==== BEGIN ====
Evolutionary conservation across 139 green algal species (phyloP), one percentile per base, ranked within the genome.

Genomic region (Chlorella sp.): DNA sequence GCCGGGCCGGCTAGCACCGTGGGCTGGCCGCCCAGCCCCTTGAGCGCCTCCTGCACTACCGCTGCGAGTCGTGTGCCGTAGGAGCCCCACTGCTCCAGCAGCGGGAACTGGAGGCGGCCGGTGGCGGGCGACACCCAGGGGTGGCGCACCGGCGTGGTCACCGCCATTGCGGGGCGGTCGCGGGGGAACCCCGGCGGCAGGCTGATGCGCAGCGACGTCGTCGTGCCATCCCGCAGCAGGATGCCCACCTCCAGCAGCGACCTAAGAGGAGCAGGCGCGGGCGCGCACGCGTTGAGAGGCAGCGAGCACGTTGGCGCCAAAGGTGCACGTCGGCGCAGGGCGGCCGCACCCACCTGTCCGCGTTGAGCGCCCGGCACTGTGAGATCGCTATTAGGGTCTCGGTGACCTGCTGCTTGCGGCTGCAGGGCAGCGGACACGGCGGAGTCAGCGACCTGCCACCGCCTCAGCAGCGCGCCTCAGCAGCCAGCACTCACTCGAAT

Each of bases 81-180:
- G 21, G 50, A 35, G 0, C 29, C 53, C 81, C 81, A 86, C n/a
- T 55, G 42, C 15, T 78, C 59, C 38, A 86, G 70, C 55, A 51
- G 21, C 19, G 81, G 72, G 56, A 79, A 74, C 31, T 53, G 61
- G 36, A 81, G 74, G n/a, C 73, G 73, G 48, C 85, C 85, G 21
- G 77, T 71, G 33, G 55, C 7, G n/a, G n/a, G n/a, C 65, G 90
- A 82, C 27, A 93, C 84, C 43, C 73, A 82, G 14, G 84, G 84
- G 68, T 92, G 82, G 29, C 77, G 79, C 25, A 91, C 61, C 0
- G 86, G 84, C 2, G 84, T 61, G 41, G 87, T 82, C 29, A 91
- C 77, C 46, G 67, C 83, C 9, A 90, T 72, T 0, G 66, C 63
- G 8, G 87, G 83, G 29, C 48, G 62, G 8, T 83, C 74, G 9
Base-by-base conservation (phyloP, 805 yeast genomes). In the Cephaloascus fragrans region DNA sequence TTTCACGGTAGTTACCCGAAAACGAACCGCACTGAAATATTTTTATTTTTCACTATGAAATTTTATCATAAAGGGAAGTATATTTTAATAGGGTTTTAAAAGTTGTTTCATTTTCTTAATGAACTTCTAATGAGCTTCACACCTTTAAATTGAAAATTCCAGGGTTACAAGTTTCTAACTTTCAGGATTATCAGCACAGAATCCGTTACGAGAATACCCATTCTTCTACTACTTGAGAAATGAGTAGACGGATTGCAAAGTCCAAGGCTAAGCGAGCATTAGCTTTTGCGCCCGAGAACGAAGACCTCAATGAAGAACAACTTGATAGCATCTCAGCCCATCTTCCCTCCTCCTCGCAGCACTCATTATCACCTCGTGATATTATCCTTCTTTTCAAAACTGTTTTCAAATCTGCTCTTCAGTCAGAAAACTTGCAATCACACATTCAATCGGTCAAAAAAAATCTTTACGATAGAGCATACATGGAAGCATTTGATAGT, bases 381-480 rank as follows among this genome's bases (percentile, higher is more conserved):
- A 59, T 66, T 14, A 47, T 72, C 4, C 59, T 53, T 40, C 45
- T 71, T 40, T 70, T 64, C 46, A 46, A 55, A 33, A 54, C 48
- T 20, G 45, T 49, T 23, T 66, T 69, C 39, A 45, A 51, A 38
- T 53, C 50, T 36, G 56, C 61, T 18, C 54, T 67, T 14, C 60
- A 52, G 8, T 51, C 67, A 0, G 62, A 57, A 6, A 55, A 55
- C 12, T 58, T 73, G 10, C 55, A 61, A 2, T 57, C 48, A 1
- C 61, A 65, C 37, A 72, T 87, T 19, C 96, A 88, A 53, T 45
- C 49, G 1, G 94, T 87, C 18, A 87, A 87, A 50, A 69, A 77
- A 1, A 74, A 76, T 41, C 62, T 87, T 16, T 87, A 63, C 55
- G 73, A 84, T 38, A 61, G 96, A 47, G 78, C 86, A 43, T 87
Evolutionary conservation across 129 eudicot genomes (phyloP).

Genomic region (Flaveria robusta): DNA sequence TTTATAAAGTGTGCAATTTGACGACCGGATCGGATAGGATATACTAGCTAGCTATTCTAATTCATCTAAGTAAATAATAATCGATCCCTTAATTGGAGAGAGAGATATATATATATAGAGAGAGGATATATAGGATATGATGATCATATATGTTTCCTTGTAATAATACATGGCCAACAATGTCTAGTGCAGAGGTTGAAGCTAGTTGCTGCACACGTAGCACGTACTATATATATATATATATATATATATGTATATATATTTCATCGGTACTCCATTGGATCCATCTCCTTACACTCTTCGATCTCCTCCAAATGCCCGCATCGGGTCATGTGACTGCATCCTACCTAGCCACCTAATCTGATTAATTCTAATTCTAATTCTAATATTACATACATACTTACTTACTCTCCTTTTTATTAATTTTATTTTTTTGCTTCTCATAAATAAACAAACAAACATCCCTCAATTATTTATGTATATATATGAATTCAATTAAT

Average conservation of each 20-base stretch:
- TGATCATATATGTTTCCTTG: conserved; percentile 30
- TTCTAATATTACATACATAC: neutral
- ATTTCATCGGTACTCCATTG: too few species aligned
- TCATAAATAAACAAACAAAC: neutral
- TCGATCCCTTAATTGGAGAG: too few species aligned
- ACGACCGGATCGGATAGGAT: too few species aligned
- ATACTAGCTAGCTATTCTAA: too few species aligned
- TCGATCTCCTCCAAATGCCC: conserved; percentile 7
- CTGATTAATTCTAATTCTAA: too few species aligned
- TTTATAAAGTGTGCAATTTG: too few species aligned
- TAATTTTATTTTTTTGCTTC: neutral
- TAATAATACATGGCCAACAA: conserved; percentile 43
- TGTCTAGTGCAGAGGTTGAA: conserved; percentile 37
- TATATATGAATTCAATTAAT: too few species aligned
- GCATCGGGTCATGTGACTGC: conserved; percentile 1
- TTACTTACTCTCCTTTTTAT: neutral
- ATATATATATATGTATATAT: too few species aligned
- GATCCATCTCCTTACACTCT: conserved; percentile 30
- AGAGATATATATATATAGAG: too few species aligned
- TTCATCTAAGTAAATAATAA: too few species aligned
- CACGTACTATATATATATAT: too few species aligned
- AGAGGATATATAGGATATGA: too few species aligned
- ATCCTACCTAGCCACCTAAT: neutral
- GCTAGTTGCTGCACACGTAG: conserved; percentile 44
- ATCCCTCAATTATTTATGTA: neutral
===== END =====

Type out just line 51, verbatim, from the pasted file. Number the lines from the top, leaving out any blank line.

- GCTAGTTGCTGCACACGTAG: conserved; percentile 44